As the arguments turned out, the Court seemed unwilling to accept as conclusive the academic judgment that university officials make when they fashion admission plans that take some account, however limited, of the race of the applicants. TheGrutter decision was famous for its deference to universities’ calculation of the educational benefits of racial diversity, but that now appears to be a dated and perhaps even discredited approach. Judges, it appeared, will assume a more dominant role in weighing the constitutionality of any use of race.
It strikes me that this is exactly what Judges ought to be doing in this situation. The 14th Amendment, which governs this situation, clearly provides that all Americans are to be guaranteed equal protection of the laws regardless of their race. This strikes me as meaning not only that public institutions such as universities should not be discriminating against African-Americans on the basis of their race, but also that they shouldn’t be discriminating against Caucasians, Asian-Americans, and members of other racial groups even if it’s for what they claim to be a good purpose, in this case making up for past discrimination against African-Americans by specifically discriminating in favor of African-Americans. There is no “affirmative action” exception in the Constitution, and it’s always struck me that the Court’s efforts over the years to find a way to justify the practice, starting most famously with the confusing and in the end badly written opinion in Regents of the University of California v. Bakke in 1978, have done nothing but make the situation worse and allow practices that are ultimately unjust and unconstitutional to perpetuate themselves in the name of “racial diversity.” If there’s evidence of a long history of racial discrimination at an institution, something that is going to be admittedly hard to find in today’s day and age, then perhaps using programs like this may be acceptable so long as they are narrowly tailored to address the actual harm that was done by past practices. As a general policy, though, it strikes me that race-based preferences just end up perpetuating the very system of racial discrimination that we worked so long and hard to put behind us, only this time it victimizes different racial groups and disproportionately benefits upper middle class and affluent African-Americans.
Furthermore, to the extent that these systems of race-based preferences are meant to achieve a “diverse” college campus, they often end up undermining that goal:
[A] growing stack of carefully vetted research is finding that these large preferences often undermine the very goals they are intended to promote, because they do a poor job of matching students to the college environments in which they are most likely to thrive. A student who would do extremely well at Wake Forest ends up at struggling at Duke; a student who would thrive at a strong state university gets recruited away to the Ivy League and becomes a marginal student.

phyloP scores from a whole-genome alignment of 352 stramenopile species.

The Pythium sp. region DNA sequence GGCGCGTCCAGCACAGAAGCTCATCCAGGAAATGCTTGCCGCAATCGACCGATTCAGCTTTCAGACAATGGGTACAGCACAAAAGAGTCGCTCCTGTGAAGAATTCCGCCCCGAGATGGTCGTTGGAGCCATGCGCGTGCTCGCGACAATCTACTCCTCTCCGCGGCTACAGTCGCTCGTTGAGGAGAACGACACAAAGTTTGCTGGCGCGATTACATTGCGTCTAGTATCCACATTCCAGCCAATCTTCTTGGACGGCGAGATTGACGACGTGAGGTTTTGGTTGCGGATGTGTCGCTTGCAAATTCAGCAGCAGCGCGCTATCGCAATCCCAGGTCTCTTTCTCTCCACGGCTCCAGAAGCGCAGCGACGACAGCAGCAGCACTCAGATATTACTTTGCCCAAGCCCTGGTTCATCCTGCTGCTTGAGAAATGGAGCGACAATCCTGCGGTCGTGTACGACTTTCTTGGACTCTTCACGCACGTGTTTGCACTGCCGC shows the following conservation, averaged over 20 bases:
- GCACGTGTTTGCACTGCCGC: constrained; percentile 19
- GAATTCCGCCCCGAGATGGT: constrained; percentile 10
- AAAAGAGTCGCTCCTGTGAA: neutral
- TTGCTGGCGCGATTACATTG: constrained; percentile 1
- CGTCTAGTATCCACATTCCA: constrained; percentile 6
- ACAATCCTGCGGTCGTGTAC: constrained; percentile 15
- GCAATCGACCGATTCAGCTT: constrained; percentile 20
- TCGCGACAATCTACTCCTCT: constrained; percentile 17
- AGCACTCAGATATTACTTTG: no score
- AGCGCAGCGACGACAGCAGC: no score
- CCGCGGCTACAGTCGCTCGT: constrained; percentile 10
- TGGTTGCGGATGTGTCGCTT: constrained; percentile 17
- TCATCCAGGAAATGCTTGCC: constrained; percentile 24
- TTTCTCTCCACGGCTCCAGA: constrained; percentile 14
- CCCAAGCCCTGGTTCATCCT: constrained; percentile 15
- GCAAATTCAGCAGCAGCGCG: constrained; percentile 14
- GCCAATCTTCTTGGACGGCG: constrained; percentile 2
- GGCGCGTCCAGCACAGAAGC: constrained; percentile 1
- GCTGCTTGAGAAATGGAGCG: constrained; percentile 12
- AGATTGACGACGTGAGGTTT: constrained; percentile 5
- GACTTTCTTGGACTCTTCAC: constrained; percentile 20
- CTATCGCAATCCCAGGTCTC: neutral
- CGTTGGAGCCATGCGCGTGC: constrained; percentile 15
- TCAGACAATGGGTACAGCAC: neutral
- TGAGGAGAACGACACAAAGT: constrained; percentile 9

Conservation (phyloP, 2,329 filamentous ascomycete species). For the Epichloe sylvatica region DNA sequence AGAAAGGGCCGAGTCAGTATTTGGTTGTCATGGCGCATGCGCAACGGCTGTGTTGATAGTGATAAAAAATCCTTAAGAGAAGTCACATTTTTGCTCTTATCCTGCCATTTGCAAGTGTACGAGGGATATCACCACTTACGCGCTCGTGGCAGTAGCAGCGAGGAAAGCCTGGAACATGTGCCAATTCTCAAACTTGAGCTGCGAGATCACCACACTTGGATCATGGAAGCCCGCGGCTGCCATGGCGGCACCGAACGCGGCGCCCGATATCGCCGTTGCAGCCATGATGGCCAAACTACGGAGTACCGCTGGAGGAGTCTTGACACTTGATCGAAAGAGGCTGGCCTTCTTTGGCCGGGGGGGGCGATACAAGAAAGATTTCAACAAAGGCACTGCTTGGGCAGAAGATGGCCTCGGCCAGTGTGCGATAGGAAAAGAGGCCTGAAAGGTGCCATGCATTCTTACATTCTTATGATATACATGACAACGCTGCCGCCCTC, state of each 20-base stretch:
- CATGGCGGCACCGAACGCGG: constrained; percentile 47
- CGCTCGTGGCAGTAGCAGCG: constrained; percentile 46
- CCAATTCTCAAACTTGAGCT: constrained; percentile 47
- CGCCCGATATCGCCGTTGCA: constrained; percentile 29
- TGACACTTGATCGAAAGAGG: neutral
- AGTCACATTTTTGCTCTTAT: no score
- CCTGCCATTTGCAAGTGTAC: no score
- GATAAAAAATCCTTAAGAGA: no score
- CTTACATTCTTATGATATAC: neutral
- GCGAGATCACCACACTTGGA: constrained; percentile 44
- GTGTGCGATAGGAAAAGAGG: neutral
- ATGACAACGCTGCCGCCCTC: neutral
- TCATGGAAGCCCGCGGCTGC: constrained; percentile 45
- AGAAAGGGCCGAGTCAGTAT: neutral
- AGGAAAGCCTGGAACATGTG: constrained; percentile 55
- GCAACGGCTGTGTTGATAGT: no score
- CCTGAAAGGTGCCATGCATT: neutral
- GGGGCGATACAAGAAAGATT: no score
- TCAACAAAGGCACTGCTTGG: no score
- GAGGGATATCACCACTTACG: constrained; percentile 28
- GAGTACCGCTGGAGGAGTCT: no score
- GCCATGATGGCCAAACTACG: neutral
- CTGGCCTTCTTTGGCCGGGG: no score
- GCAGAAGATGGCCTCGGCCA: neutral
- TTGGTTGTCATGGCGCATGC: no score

For example, students who aspire to careers in science or engineering (STEM fields), and who get into a school where they are surrounded by academically stronger students, have low odds of actually getting a STEM degree. Yet these students have what it takes to have a successful career in STEM — if they go to the right school. A careful study led by University of Virginia psychologist Fred Smyth found that the well-matched minority students were nearly 80% more likely to achieve their STEM aspirations. Three other studies have confirmed Smyth’s findings.
Undisputed research has found that students are more likely (holding other things, such as race, constant) to make friendships with other students who have comparable levels of academic preparation. When colleges use large preferences, they interfere with social assimilation, and the minorities who are the “beneficiaries” of these preferences often feel socially isolated and self-segregate. Indeed, preferences that are so large that they produce disparities in academic performance across racial lines are likely to foster negative stereotypes — just the opposite of what diversity programs are supposed to achieve.
In short, large racial preferences, and indeed large preferences of any other kind (e.g., for children of alumni, for athletes, etc.) are often counterproductive.
We’ve know of these problems for quite some time, of course, but the policies themselves never change. That’s why it’s necessary for the Court’s to step in and protect the rights of those who have been discriminated against improperly. Expanding educational opportunity for all, especially members of minority groups that have been economically underprivileged, is a noble goal but it cannot and should not be accomplished by violating the rights of others. Many opponents of race-based preferences have suggested replacing them with programs that look more toward an applicants economic status. As long as this is the criteria that’s being determined, there likely wouldn’t be many Constitutional problems with such a program. However, my fear is that income-based preferences would very quickly be used by admissions officials as a ruse for reintroducing the race-based preferences that they had previously abandoned.
Based on the oral argument, it looks like the Supreme Court is about to put some very severe limits on race-based preferences at public universities, and it’s about time. Those institution should use this as an opportunity to fundamentally change a flawed and illegal program.
Here’s the transcript of yesterday’s argument: